(Far West Texas)
Ignited by sheet lightning,
fueled by tinder of grass and weed
weeks dead from grueling
desiccation by the sun,
it rages uncontrolled
on the flanks of a Davis Mountain.
Wide eyes shining
with tongues of fire,
by a brazen sign of God,
the believers stare out their windows
over charred landscape
rife with stone for tablets,
crackling with the righteous
conflagration of the bush.
In Big Bend Ranch
State Park, at what was once the ranch house,
one could rent a room by the night.
Though the rooms were spacious, clean,
tastefully decorated and equipped
with a wood-burning fireplace,
the lodgers had to share the kitchen and baths.
We stopped by just to check the place out.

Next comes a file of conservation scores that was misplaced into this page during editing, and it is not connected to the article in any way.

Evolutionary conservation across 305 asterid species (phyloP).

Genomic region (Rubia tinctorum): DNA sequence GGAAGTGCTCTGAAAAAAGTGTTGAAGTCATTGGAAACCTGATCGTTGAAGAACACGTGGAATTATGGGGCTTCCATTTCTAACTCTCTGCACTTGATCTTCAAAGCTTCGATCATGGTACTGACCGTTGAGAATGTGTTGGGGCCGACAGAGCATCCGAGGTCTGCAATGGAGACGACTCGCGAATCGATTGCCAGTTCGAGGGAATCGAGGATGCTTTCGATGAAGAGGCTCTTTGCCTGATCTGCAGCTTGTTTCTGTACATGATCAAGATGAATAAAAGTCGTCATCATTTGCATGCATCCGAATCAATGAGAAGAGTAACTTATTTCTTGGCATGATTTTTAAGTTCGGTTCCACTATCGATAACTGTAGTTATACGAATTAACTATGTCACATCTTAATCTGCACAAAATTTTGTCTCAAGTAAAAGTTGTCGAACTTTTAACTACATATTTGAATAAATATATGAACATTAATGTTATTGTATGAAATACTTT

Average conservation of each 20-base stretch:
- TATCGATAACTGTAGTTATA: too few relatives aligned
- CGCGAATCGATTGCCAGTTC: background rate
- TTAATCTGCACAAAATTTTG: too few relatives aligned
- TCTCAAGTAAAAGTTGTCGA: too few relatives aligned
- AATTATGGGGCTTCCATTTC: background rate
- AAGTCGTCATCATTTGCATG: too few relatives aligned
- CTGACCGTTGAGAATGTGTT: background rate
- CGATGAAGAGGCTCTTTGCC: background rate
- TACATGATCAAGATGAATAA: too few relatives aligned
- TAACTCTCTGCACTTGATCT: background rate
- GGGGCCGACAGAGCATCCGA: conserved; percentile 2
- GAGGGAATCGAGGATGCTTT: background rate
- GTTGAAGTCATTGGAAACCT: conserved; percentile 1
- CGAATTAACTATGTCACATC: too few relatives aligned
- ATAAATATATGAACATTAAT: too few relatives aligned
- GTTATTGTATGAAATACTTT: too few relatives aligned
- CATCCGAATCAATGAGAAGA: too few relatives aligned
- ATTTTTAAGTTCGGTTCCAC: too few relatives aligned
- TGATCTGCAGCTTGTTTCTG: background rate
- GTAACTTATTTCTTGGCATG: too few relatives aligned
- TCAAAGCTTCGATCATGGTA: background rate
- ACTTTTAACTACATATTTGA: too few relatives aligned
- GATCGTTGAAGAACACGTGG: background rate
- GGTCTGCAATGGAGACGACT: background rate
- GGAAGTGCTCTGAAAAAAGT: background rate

The sole couple staying there
greeted us at the gate, assuming
we were new lodgers. Said they’d recently
moved to the Texas Hill Country
from Colorado. When asked
how they liked the park, the wife tactfully
praised the red blooms of the ocotillo
as her husband simply said, “Stark.”
I can still see, against the backdrop
of seemingly endless Chihuahuan Desert,
their slowly evaporating smiles
and their eyes widening when we said
we were only dropping by;
wide eyes lifeless as those
closed by the fingers of a priest
blessing the newly dead. As we were leaving,
I asked how long they’d been there.
They replied it was their second day. Of seven.
Larry D. Thomas, a member of the Texas Institute of Letters and the 2008 Texas Poet Laureate, has published twenty-two collections of poetry. Among his many awards are two Texas Review Poetry Prizes, two Western Heritage Wrangler Awards, and the Violet Crown Book Award.